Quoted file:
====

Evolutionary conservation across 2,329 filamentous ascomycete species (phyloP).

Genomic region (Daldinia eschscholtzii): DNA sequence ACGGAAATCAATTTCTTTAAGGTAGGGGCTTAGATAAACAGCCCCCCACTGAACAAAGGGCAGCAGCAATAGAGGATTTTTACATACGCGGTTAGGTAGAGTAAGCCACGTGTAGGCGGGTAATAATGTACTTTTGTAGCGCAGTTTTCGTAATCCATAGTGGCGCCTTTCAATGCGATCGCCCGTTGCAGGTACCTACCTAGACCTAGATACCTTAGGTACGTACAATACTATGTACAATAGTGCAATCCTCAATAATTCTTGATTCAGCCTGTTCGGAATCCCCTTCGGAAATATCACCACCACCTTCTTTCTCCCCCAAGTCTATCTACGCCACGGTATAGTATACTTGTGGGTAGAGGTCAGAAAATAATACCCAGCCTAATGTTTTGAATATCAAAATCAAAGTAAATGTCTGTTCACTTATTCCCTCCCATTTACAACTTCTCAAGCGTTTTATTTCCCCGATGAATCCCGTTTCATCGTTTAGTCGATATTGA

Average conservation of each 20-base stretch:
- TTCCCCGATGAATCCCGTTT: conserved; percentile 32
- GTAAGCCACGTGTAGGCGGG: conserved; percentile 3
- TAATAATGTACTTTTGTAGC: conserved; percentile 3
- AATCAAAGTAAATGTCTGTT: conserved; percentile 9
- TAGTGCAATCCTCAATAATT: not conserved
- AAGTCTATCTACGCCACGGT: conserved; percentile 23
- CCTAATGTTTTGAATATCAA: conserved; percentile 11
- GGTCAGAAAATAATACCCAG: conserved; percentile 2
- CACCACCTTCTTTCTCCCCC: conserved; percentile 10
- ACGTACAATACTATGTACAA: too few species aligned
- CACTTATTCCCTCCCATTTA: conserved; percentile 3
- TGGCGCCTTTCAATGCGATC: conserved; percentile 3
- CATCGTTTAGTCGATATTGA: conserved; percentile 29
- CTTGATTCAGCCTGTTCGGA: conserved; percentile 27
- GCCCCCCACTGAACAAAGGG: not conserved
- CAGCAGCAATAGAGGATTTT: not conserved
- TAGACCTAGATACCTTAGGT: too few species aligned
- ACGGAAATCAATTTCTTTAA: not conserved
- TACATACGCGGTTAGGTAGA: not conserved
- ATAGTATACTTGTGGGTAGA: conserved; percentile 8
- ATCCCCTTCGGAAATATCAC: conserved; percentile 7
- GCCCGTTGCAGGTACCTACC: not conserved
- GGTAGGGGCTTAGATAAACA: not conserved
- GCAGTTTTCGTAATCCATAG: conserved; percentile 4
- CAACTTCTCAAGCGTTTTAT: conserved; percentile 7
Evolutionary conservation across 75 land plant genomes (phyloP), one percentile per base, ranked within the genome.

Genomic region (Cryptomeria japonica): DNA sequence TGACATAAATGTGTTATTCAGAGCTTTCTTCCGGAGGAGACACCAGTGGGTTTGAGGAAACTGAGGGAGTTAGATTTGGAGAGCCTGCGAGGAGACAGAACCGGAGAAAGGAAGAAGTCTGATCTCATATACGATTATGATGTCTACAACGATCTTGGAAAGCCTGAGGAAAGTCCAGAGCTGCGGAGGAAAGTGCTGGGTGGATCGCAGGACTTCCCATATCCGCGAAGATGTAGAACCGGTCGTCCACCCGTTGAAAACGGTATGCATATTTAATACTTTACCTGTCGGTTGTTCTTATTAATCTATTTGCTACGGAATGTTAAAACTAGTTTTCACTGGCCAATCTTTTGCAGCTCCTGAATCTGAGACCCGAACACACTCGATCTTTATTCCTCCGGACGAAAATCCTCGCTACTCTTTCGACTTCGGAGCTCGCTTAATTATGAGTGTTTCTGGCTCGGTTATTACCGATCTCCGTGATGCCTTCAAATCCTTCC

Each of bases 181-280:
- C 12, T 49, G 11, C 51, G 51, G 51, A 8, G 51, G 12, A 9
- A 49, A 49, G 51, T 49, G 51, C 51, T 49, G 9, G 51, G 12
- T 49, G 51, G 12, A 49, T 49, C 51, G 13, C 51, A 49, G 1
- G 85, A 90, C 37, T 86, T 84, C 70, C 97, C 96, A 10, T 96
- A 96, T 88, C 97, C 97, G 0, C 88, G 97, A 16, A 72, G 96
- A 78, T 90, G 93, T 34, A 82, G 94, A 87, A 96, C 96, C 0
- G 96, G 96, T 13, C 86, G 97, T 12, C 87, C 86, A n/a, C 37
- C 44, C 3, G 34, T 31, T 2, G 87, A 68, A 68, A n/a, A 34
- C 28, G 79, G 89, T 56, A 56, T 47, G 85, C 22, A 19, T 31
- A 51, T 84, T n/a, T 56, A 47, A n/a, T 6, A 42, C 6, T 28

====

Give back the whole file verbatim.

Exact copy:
Evolutionary conservation across 2,329 filamentous ascomycete species (phyloP).

Genomic region (Daldinia eschscholtzii): DNA sequence ACGGAAATCAATTTCTTTAAGGTAGGGGCTTAGATAAACAGCCCCCCACTGAACAAAGGGCAGCAGCAATAGAGGATTTTTACATACGCGGTTAGGTAGAGTAAGCCACGTGTAGGCGGGTAATAATGTACTTTTGTAGCGCAGTTTTCGTAATCCATAGTGGCGCCTTTCAATGCGATCGCCCGTTGCAGGTACCTACCTAGACCTAGATACCTTAGGTACGTACAATACTATGTACAATAGTGCAATCCTCAATAATTCTTGATTCAGCCTGTTCGGAATCCCCTTCGGAAATATCACCACCACCTTCTTTCTCCCCCAAGTCTATCTACGCCACGGTATAGTATACTTGTGGGTAGAGGTCAGAAAATAATACCCAGCCTAATGTTTTGAATATCAAAATCAAAGTAAATGTCTGTTCACTTATTCCCTCCCATTTACAACTTCTCAAGCGTTTTATTTCCCCGATGAATCCCGTTTCATCGTTTAGTCGATATTGA

Average conservation of each 20-base stretch:
- TTCCCCGATGAATCCCGTTT: conserved; percentile 32
- GTAAGCCACGTGTAGGCGGG: conserved; percentile 3
- TAATAATGTACTTTTGTAGC: conserved; percentile 3
- AATCAAAGTAAATGTCTGTT: conserved; percentile 9
- TAGTGCAATCCTCAATAATT: not conserved
- AAGTCTATCTACGCCACGGT: conserved; percentile 23
- CCTAATGTTTTGAATATCAA: conserved; percentile 11
- GGTCAGAAAATAATACCCAG: conserved; percentile 2
- CACCACCTTCTTTCTCCCCC: conserved; percentile 10
- ACGTACAATACTATGTACAA: too few species aligned
- CACTTATTCCCTCCCATTTA: conserved; percentile 3
- TGGCGCCTTTCAATGCGATC: conserved; percentile 3
- CATCGTTTAGTCGATATTGA: conserved; percentile 29
- CTTGATTCAGCCTGTTCGGA: conserved; percentile 27
- GCCCCCCACTGAACAAAGGG: not conserved
- CAGCAGCAATAGAGGATTTT: not conserved
- TAGACCTAGATACCTTAGGT: too few species aligned
- ACGGAAATCAATTTCTTTAA: not conserved
- TACATACGCGGTTAGGTAGA: not conserved
- ATAGTATACTTGTGGGTAGA: conserved; percentile 8
- ATCCCCTTCGGAAATATCAC: conserved; percentile 7
- GCCCGTTGCAGGTACCTACC: not conserved
- GGTAGGGGCTTAGATAAACA: not conserved
- GCAGTTTTCGTAATCCATAG: conserved; percentile 4
- CAACTTCTCAAGCGTTTTAT: conserved; percentile 7
Evolutionary conservation across 75 land plant genomes (phyloP), one percentile per base, ranked within the genome.

Genomic region (Cryptomeria japonica): DNA sequence TGACATAAATGTGTTATTCAGAGCTTTCTTCCGGAGGAGACACCAGTGGGTTTGAGGAAACTGAGGGAGTTAGATTTGGAGAGCCTGCGAGGAGACAGAACCGGAGAAAGGAAGAAGTCTGATCTCATATACGATTATGATGTCTACAACGATCTTGGAAAGCCTGAGGAAAGTCCAGAGCTGCGGAGGAAAGTGCTGGGTGGATCGCAGGACTTCCCATATCCGCGAAGATGTAGAACCGGTCGTCCACCCGTTGAAAACGGTATGCATATTTAATACTTTACCTGTCGGTTGTTCTTATTAATCTATTTGCTACGGAATGTTAAAACTAGTTTTCACTGGCCAATCTTTTGCAGCTCCTGAATCTGAGACCCGAACACACTCGATCTTTATTCCTCCGGACGAAAATCCTCGCTACTCTTTCGACTTCGGAGCTCGCTTAATTATGAGTGTTTCTGGCTCGGTTATTACCGATCTCCGTGATGCCTTCAAATCCTTCC

Each of bases 181-280:
- C 12, T 49, G 11, C 51, G 51, G 51, A 8, G 51, G 12, A 9
- A 49, A 49, G 51, T 49, G 51, C 51, T 49, G 9, G 51, G 12
- T 49, G 51, G 12, A 49, T 49, C 51, G 13, C 51, A 49, G 1
- G 85, A 90, C 37, T 86, T 84, C 70, C 97, C 96, A 10, T 96
- A 96, T 88, C 97, C 97, G 0, C 88, G 97, A 16, A 72, G 96
- A 78, T 90, G 93, T 34, A 82, G 94, A 87, A 96, C 96, C 0
- G 96, G 96, T 13, C 86, G 97, T 12, C 87, C 86, A n/a, C 37
- C 44, C 3, G 34, T 31, T 2, G 87, A 68, A 68, A n/a, A 34
- C 28, G 79, G 89, T 56, A 56, T 47, G 85, C 22, A 19, T 31
- A 51, T 84, T n/a, T 56, A 47, A n/a, T 6, A 42, C 6, T 28